Renée Bultijnck, from Ghent University, shares her international experience at the University of Sydney
I obtained my Master of Science in Health Education and Health Promotion in 2014 at Ghent University. After my teachers training and one year as a research assistant, I started my PhD fellowship at Ghent University, Faculty of Medicine and Health Science, supervised by Prof dr. Piet Ost and Prof. dr. Benedicte Deforche, funded by Research Foundation Flanders (FWO).
Currently, I am conducting a part of my PhD fellowship abroad at the University of Sydney, Faculty of Science, Centre for Medical Psychology & Evidence-based Decision-making, supervised by A/Prof. dr. Haryana Dhillon, funded by an additional travel scholarship by FWO.
My research focuses on the translation and implementation of exercise programs for men with prostate cancer.
My academia experiences
Where do/can I start with this topic? I have the opportunity to work in a very open, collaborative and experienced research environment at the University of Sydney. Especially, the type of expertise is complementary to that of which I can rely on from Ghent University. So, it is a no brainer that contentwise I have learned a lot, but my learning possibilities go much further than only content. I had the opportunity to attend and participate in 3 conferences, several courses and lectures and engage with academic community through extra curriculars (e.g. Pedalthon fundraising event, network events, etc.). Therefore, I was able to further develop my international profile as researcher. I also absorbed new ideas on structures and processes in academia (for instance better poster design & 3-minute thesis presentation).
An added value is the combination of having guidance from both a A/professor, Haryana Dhillon and a postdoc researcher, Jasmine Yee. Due to their networks, I was able to arrange some visits with other research teams and their clinical trials.
Another important learning experience was improving my overall soft skills because of the new start somewhere else and new culture. Furthermore, I am keen on not only having benefit for my own personal scientific growth but also expand this benefit to others. For instance, I am convinced that my research stay will also enhance my research group and department back home and create new collaboration opportunities.
The majority of people tend to think you are living the ‘good life fantasy’. By this, I mean other people often only see the advantages of going abroad. In reality, while I am living in another country, I still also go to work 5 days a week. I do have to admit my weekends are more adventurous because of the new possibilities compared to weekends back home and life is simpler.
Another thing you need to take into consideration living abroad is that your personal ‘stress bucket’ has an extra layer because you are living in a different country/city and culture. Therefore, it is crucial that you create a new supporting environment. I can recommend investing in social life, either with people from work, other international students (try social media groups) or via a sport club for instance. Also get familiarized with the new culture/language, even if for instance both countries are western countries, there is still a lot of cultural differences. The sooner you learn these differences the better you can incorporate them. Communication is key!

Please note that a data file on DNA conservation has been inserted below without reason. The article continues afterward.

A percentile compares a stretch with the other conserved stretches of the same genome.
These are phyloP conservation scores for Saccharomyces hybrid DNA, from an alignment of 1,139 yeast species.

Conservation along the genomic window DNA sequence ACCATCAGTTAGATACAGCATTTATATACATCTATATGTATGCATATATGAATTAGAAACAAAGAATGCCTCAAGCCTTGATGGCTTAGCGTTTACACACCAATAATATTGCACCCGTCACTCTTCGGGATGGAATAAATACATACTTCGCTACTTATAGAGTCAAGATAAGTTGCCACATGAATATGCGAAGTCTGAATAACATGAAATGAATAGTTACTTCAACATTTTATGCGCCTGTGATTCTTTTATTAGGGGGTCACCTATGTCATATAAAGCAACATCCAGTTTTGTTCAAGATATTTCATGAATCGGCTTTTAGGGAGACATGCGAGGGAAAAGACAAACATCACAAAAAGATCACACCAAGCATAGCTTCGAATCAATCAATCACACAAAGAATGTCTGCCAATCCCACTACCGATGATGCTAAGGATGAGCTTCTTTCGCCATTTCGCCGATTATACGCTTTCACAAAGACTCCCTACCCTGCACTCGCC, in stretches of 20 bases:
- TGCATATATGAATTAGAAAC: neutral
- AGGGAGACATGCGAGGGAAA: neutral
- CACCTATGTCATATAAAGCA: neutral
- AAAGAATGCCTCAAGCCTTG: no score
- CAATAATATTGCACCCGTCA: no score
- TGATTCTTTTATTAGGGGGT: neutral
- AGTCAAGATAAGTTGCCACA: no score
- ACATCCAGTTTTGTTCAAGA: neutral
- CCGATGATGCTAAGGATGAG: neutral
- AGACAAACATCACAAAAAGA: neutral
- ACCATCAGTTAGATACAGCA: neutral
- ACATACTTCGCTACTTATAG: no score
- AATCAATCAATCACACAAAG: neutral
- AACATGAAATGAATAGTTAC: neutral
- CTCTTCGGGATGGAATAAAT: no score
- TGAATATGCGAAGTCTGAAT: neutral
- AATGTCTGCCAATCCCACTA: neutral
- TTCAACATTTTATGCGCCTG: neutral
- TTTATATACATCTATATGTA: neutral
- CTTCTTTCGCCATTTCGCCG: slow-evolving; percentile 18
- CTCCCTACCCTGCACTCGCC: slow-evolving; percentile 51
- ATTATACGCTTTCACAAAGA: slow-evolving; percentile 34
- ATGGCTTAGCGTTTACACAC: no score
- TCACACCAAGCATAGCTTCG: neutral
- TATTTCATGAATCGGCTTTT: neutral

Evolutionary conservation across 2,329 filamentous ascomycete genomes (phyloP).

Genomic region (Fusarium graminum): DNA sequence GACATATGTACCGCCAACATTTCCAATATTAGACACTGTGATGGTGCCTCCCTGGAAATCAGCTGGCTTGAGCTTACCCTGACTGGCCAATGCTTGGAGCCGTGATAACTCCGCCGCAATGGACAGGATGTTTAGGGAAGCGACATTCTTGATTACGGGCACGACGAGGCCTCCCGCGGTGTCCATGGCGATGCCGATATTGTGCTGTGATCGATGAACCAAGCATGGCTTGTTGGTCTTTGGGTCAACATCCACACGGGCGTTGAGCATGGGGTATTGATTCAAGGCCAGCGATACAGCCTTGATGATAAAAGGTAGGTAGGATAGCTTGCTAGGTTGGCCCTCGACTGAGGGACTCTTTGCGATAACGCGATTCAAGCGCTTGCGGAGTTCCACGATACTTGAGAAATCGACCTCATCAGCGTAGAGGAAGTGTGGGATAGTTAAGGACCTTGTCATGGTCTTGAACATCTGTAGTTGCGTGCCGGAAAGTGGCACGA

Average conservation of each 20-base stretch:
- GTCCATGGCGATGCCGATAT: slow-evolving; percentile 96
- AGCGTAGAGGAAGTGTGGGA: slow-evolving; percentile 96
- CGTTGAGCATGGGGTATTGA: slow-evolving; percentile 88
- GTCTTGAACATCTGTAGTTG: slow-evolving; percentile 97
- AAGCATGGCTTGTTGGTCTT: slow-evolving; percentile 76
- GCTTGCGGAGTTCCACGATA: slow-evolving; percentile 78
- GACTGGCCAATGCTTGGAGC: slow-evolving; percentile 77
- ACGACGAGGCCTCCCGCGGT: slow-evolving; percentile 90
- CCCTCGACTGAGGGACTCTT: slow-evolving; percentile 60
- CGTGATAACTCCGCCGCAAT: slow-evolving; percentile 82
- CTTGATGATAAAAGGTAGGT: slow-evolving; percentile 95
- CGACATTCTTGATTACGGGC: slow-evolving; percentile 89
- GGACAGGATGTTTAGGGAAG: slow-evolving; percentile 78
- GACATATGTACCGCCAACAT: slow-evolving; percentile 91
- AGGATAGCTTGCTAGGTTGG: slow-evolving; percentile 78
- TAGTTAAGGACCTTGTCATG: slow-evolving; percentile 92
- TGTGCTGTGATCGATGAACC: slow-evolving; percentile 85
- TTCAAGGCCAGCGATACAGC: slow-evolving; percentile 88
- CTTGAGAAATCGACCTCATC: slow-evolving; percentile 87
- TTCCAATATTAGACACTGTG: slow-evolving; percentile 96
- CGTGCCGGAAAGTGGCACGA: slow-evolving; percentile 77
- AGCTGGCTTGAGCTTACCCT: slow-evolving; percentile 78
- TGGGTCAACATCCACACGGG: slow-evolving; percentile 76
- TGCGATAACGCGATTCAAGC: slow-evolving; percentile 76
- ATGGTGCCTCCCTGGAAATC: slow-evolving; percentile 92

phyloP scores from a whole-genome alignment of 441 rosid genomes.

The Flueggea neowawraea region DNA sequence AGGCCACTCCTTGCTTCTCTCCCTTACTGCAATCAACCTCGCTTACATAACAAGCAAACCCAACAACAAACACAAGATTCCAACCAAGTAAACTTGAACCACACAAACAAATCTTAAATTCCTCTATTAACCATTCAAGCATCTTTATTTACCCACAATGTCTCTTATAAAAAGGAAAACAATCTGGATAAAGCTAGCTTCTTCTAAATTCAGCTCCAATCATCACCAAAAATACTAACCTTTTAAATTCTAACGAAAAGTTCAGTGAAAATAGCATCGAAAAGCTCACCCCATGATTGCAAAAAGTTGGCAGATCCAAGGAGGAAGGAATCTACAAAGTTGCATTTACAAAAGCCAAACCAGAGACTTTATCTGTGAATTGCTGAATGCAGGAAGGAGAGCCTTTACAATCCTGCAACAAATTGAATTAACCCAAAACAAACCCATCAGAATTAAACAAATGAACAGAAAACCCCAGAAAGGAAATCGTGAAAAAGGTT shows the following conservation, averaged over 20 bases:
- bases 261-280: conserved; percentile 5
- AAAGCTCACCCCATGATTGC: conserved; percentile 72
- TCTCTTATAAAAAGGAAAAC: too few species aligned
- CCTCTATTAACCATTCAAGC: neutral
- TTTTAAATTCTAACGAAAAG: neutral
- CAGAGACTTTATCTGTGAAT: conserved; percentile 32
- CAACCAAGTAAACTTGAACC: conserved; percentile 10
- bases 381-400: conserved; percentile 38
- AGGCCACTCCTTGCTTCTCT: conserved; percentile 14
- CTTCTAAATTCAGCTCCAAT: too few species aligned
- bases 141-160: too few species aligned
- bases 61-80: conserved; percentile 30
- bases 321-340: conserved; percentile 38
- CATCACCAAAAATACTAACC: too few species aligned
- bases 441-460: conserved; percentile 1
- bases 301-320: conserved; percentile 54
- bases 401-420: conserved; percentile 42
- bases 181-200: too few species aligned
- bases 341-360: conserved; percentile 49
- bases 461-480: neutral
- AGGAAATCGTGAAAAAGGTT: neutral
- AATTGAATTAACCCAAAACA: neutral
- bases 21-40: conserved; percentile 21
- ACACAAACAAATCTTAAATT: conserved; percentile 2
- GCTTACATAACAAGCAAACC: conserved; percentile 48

Although my overall experience living in Australia was filled with a lot of positive enjoyment of fauna and flora, I unfortunately also faced the direct impact of the bushfires in Australia. An area larger than my home country has already gone up in flames. My gratitude and thoughts go to those who work day and night to combat these fires.
I also have to mention this unexpected negative one, “I did not know that cockroaches could be that big!”
Below the Belt Pedalthon fundraising event (a challenge to make the world different, 4 hours to defeat 4 below the belt cancers testicular, prostate, kidney and bladder by cycling and raising money and awareness).
Tips & tricks
The most important tip I can give is to start early enough, especially for countries that are across continents (with a high administration load due to visa requests). A move abroad for a longer period (>3 months) is not something you just do and therefore requires the necessary preparation time. Both at the work level (ranging from looking a host institution to applying for funding) and private-related matters, there are many things you need to take into consideration (such as visa approval, housing, insurance). Ask, as early as possible, the host institution and your own university about support they offer. Try to contact other researchers that went to the same country/institution to get familiarized with the country and institution specific processes. Finally, think about the timing (the official academic year can differ from your own institution) and total duration of your visit. I had the choice for 3 or 6 months, but I am grateful that I opted for 6 months. It takes time to familiarize yourself with the new research group and as you all know research takes time and delays are not rare. Incorporate also some time to get logistics sorted (preferable before you actually start) such as opening a bank account, settling down in you new housing, insurance/medical arrangements, etc.
To summarize, some main factors positively affecting my overall international experience both professionally and privately; my relationship with my host research team, work and transition support from my research team back home, financial support, investing in social life, adjusting to new academia cultures and the general culture differences, and make sure to keep in touch with your family and friends.
“Going abroad as a researcher is a great learning experience that you can reuse over and over”